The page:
Even before the recent alarming surge in COVID-19 transmissions throughout Illinois, one of our Eucharistic Communities brought to my attention the difficulty in planning for the customary (and canonically mandatory) Annual Parish Meeting in January. It’s one thing to gather prudently and safely for worship as we have been doing. It’s another to have an extended in-person meeting, with lots of vocal interaction, and in an environment where a high percentage of those who would ordinarily be present and voting are understandably fearful of attending.
Of course, Zoom, or one of the other video platforms, is an option. This worked quite well for us, from a technical standpoint, for our annual diocesan synod last month. But, that was only possible as a result of some quite significant and careful planning and labor on the part of a small group of people, one in particular. I can easily understand that pulling off an annual meeting on Zoom would be daunting even to some of our fairly tech-savvy communities.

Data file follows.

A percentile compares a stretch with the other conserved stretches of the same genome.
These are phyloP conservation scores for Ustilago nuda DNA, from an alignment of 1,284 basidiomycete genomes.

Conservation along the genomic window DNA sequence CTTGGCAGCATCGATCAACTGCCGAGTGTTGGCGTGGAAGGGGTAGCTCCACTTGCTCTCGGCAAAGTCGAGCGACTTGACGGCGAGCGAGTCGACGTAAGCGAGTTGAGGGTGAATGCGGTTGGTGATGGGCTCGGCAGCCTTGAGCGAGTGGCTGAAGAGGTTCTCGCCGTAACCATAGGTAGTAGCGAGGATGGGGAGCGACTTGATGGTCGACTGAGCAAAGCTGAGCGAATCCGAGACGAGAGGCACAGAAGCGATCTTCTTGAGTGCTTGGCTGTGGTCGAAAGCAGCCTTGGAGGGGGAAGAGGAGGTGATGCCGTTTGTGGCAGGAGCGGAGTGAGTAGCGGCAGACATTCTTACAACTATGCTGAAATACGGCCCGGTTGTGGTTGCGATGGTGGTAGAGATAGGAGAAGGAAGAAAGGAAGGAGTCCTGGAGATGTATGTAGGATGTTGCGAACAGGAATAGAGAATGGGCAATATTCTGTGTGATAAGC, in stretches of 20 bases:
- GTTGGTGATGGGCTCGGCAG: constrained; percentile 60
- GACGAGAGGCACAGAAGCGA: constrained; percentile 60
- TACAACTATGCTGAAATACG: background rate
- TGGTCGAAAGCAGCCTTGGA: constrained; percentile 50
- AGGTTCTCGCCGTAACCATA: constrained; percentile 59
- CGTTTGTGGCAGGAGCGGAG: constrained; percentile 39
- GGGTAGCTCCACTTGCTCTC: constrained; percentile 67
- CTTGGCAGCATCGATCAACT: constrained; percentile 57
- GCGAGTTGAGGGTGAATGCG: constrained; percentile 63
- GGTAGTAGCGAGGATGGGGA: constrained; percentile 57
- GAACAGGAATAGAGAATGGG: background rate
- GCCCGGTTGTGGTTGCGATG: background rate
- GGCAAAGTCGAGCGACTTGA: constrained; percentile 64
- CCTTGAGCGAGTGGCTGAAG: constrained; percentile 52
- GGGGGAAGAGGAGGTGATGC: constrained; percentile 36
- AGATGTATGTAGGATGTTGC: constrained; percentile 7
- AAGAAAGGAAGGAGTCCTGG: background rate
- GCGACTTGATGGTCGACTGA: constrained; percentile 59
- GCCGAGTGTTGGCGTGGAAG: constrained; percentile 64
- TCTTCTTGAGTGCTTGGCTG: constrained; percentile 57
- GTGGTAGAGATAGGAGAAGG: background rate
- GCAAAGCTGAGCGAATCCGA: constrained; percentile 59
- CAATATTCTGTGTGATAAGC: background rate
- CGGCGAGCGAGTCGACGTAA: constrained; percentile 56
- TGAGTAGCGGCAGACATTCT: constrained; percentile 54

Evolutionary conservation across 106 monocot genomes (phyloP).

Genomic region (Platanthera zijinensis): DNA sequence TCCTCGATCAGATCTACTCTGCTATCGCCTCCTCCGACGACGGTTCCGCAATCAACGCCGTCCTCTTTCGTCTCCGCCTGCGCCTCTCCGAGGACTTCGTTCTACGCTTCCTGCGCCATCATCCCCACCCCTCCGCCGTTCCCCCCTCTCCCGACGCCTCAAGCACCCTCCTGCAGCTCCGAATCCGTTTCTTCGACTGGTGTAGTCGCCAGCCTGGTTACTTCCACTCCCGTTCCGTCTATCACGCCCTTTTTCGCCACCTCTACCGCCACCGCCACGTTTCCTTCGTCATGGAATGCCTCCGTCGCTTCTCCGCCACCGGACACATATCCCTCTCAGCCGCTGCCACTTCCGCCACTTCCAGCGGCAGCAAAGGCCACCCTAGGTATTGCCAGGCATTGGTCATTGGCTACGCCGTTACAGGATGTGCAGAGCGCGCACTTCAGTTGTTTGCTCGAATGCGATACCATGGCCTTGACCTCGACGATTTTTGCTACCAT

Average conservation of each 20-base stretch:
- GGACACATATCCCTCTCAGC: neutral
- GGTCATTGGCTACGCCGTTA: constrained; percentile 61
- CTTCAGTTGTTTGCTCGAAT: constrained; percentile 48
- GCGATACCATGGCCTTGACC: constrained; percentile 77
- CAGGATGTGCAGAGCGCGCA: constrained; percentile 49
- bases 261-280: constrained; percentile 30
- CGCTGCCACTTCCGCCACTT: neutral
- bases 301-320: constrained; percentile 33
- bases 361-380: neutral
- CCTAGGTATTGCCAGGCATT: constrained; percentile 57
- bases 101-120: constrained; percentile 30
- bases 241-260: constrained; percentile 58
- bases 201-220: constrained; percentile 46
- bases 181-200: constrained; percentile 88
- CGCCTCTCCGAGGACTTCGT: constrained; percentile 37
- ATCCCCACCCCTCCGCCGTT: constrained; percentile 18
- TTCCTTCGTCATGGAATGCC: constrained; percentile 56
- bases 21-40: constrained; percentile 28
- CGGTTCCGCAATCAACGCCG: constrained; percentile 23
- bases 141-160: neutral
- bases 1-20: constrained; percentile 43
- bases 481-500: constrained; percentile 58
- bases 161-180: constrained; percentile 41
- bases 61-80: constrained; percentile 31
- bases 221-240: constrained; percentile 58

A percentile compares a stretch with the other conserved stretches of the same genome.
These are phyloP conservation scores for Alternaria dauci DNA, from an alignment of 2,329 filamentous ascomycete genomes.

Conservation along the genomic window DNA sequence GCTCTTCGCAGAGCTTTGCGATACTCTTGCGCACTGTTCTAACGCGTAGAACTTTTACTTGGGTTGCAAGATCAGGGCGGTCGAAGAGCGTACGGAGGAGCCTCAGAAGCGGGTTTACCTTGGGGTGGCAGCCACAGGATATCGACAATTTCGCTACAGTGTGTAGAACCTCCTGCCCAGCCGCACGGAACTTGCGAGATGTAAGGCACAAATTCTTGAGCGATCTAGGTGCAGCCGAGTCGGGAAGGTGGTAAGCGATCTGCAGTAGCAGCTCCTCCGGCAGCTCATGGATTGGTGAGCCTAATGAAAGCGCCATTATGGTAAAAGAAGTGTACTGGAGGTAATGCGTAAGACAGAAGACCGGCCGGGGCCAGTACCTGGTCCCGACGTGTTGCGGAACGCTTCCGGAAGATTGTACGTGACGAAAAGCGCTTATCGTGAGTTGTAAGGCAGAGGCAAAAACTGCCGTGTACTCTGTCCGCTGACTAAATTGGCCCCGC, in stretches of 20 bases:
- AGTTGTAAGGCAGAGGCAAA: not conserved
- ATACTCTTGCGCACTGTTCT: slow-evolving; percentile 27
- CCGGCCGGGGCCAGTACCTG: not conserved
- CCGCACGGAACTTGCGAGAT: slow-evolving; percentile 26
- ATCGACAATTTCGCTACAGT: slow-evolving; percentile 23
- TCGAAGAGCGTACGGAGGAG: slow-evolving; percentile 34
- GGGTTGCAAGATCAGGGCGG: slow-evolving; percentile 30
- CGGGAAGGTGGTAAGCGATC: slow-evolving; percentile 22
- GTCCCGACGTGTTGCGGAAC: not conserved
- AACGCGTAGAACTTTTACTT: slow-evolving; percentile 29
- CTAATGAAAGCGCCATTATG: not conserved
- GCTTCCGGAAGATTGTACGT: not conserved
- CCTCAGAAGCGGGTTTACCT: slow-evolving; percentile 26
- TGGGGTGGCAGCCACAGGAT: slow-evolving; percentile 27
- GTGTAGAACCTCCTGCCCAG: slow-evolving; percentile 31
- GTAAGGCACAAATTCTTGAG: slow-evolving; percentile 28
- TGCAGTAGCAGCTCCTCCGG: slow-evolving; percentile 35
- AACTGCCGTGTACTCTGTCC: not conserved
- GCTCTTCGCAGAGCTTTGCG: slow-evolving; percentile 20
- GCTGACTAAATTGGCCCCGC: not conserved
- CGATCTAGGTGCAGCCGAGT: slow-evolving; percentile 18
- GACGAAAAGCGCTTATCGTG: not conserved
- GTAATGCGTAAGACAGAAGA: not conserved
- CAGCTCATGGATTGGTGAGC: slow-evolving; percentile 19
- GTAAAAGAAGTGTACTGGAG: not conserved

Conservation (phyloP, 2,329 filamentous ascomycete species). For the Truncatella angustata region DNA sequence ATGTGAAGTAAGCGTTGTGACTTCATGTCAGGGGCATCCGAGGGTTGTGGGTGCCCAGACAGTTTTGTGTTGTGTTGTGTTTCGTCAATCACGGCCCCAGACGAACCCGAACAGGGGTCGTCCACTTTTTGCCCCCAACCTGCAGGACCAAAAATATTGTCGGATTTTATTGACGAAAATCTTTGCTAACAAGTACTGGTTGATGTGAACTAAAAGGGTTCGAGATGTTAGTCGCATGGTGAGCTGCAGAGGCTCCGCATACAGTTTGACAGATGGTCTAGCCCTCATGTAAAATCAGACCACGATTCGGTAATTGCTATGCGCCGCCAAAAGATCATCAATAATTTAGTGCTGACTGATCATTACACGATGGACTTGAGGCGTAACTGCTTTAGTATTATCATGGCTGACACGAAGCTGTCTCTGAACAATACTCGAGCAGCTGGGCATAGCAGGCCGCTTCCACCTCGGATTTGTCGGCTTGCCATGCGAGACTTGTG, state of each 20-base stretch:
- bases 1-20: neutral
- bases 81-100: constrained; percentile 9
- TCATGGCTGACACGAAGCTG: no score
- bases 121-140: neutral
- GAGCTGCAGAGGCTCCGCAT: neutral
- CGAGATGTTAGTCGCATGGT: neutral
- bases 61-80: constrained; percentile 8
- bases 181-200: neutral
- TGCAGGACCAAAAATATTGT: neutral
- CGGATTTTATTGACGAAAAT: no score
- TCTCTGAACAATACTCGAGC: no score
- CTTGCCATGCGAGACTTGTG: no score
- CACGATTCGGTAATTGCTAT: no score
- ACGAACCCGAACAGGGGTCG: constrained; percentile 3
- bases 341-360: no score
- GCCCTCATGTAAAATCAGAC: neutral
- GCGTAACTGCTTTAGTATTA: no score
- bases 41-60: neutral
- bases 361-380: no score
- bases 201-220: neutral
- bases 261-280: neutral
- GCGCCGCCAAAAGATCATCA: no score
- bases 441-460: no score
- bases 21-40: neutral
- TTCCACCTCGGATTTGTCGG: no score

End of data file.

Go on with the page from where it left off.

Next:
As we have learned, “coronatide” is a season that has presented situations for which our standard operating procedures–canons and rules of order–simply offer no help. Some elasticity and improvisation is called for. While the Bishop has no canonical authority to “freeze” a Mission Leadership Team, we have nonetheless done so many times for parishes in pastoral transition. From that same position of pastoral responsiveness, I am granting permission–indeed, encouragement–for Eucharistic Communities to not hold a 2021 annual meeting, or to delay it until such time as it is reasonably safe to hold one. This would require a majority vote of the current Mission Leadership Team, and the concurrence of the Rector/Vicar/Priest-in-Charge. The result would be that wardens and MLT members would remain in place until such time as elections are able to be held. In the event a warden or MLT member is unable or unwilling to continue in that role, then the applicable by-laws of the Eucharistic Community would pertain. Absent any such document, the counsel of the Bishop should be sought.
This may not quite be a “desperate” time that calls for “desperate measures,” but it is certainly a challenging time that calls for creative thinking and some extra flexibility. Be assured of my daily prayers for the clergy and faithful of the Diocese of Springfield.
Feast of Charles Simeon, 2020